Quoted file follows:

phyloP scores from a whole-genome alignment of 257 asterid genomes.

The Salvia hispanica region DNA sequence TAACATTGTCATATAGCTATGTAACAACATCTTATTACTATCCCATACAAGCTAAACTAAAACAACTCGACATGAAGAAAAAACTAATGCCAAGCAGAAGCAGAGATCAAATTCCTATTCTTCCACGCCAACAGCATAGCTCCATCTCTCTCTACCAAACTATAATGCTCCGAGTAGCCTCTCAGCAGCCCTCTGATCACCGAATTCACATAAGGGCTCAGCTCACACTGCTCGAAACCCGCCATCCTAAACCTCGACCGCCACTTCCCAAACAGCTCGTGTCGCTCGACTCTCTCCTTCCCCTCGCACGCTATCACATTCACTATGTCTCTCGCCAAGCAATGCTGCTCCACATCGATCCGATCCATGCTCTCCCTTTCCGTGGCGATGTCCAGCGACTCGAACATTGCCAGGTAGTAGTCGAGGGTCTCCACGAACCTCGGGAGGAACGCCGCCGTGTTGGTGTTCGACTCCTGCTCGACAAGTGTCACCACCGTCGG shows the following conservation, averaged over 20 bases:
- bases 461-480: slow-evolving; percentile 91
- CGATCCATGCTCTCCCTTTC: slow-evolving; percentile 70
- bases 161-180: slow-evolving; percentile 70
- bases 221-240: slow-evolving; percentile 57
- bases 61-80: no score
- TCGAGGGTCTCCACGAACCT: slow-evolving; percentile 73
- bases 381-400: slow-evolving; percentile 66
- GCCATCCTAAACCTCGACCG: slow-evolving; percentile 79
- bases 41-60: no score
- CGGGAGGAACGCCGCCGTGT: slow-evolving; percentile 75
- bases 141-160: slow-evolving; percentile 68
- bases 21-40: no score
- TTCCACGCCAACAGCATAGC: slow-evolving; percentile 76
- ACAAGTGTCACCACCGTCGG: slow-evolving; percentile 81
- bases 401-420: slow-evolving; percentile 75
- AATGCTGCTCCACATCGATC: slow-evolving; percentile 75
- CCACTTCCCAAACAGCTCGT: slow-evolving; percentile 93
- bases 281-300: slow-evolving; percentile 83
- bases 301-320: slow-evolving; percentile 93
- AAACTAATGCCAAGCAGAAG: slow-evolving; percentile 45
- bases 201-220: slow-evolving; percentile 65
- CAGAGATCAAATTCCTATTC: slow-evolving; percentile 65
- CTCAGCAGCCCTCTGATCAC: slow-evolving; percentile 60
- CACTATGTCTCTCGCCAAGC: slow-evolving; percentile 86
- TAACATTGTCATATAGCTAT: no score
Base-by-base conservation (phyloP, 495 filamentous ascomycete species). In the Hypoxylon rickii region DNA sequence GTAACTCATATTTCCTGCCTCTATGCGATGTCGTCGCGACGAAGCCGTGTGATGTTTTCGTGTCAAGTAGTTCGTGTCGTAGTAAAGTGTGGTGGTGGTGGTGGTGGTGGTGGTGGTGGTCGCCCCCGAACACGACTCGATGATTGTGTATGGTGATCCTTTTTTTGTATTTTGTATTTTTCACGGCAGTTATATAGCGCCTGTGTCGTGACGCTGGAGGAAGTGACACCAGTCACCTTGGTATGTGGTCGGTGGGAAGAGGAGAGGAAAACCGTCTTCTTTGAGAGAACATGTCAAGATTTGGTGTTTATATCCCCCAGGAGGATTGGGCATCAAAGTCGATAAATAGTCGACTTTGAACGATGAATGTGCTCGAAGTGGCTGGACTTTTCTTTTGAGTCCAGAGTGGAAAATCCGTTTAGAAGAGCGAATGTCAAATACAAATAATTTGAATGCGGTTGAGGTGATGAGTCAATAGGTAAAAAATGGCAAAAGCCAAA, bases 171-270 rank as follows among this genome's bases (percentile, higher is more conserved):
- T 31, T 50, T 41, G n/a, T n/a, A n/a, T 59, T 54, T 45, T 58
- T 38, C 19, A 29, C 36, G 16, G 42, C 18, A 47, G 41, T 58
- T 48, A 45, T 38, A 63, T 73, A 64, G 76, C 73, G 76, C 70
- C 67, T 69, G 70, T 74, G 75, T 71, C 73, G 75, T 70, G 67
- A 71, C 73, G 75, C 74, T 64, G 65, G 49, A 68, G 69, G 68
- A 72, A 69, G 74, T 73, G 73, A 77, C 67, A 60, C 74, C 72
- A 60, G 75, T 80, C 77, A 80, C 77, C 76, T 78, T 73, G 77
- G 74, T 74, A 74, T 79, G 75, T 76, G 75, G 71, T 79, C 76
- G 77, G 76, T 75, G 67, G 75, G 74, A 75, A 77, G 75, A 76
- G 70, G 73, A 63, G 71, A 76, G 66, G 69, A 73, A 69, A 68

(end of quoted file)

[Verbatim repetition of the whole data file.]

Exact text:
phyloP scores from a whole-genome alignment of 257 asterid genomes.

The Salvia hispanica region DNA sequence TAACATTGTCATATAGCTATGTAACAACATCTTATTACTATCCCATACAAGCTAAACTAAAACAACTCGACATGAAGAAAAAACTAATGCCAAGCAGAAGCAGAGATCAAATTCCTATTCTTCCACGCCAACAGCATAGCTCCATCTCTCTCTACCAAACTATAATGCTCCGAGTAGCCTCTCAGCAGCCCTCTGATCACCGAATTCACATAAGGGCTCAGCTCACACTGCTCGAAACCCGCCATCCTAAACCTCGACCGCCACTTCCCAAACAGCTCGTGTCGCTCGACTCTCTCCTTCCCCTCGCACGCTATCACATTCACTATGTCTCTCGCCAAGCAATGCTGCTCCACATCGATCCGATCCATGCTCTCCCTTTCCGTGGCGATGTCCAGCGACTCGAACATTGCCAGGTAGTAGTCGAGGGTCTCCACGAACCTCGGGAGGAACGCCGCCGTGTTGGTGTTCGACTCCTGCTCGACAAGTGTCACCACCGTCGG shows the following conservation, averaged over 20 bases:
- bases 461-480: slow-evolving; percentile 91
- CGATCCATGCTCTCCCTTTC: slow-evolving; percentile 70
- bases 161-180: slow-evolving; percentile 70
- bases 221-240: slow-evolving; percentile 57
- bases 61-80: no score
- TCGAGGGTCTCCACGAACCT: slow-evolving; percentile 73
- bases 381-400: slow-evolving; percentile 66
- GCCATCCTAAACCTCGACCG: slow-evolving; percentile 79
- bases 41-60: no score
- CGGGAGGAACGCCGCCGTGT: slow-evolving; percentile 75
- bases 141-160: slow-evolving; percentile 68
- bases 21-40: no score
- TTCCACGCCAACAGCATAGC: slow-evolving; percentile 76
- ACAAGTGTCACCACCGTCGG: slow-evolving; percentile 81
- bases 401-420: slow-evolving; percentile 75
- AATGCTGCTCCACATCGATC: slow-evolving; percentile 75
- CCACTTCCCAAACAGCTCGT: slow-evolving; percentile 93
- bases 281-300: slow-evolving; percentile 83
- bases 301-320: slow-evolving; percentile 93
- AAACTAATGCCAAGCAGAAG: slow-evolving; percentile 45
- bases 201-220: slow-evolving; percentile 65
- CAGAGATCAAATTCCTATTC: slow-evolving; percentile 65
- CTCAGCAGCCCTCTGATCAC: slow-evolving; percentile 60
- CACTATGTCTCTCGCCAAGC: slow-evolving; percentile 86
- TAACATTGTCATATAGCTAT: no score
Base-by-base conservation (phyloP, 495 filamentous ascomycete species). In the Hypoxylon rickii region DNA sequence GTAACTCATATTTCCTGCCTCTATGCGATGTCGTCGCGACGAAGCCGTGTGATGTTTTCGTGTCAAGTAGTTCGTGTCGTAGTAAAGTGTGGTGGTGGTGGTGGTGGTGGTGGTGGTGGTCGCCCCCGAACACGACTCGATGATTGTGTATGGTGATCCTTTTTTTGTATTTTGTATTTTTCACGGCAGTTATATAGCGCCTGTGTCGTGACGCTGGAGGAAGTGACACCAGTCACCTTGGTATGTGGTCGGTGGGAAGAGGAGAGGAAAACCGTCTTCTTTGAGAGAACATGTCAAGATTTGGTGTTTATATCCCCCAGGAGGATTGGGCATCAAAGTCGATAAATAGTCGACTTTGAACGATGAATGTGCTCGAAGTGGCTGGACTTTTCTTTTGAGTCCAGAGTGGAAAATCCGTTTAGAAGAGCGAATGTCAAATACAAATAATTTGAATGCGGTTGAGGTGATGAGTCAATAGGTAAAAAATGGCAAAAGCCAAA, bases 171-270 rank as follows among this genome's bases (percentile, higher is more conserved):
- T 31, T 50, T 41, G n/a, T n/a, A n/a, T 59, T 54, T 45, T 58
- T 38, C 19, A 29, C 36, G 16, G 42, C 18, A 47, G 41, T 58
- T 48, A 45, T 38, A 63, T 73, A 64, G 76, C 73, G 76, C 70
- C 67, T 69, G 70, T 74, G 75, T 71, C 73, G 75, T 70, G 67
- A 71, C 73, G 75, C 74, T 64, G 65, G 49, A 68, G 69, G 68
- A 72, A 69, G 74, T 73, G 73, A 77, C 67, A 60, C 74, C 72
- A 60, G 75, T 80, C 77, A 80, C 77, C 76, T 78, T 73, G 77
- G 74, T 74, A 74, T 79, G 75, T 76, G 75, G 71, T 79, C 76
- G 77, G 76, T 75, G 67, G 75, G 74, A 75, A 77, G 75, A 76
- G 70, G 73, A 63, G 71, A 76, G 66, G 69, A 73, A 69, A 68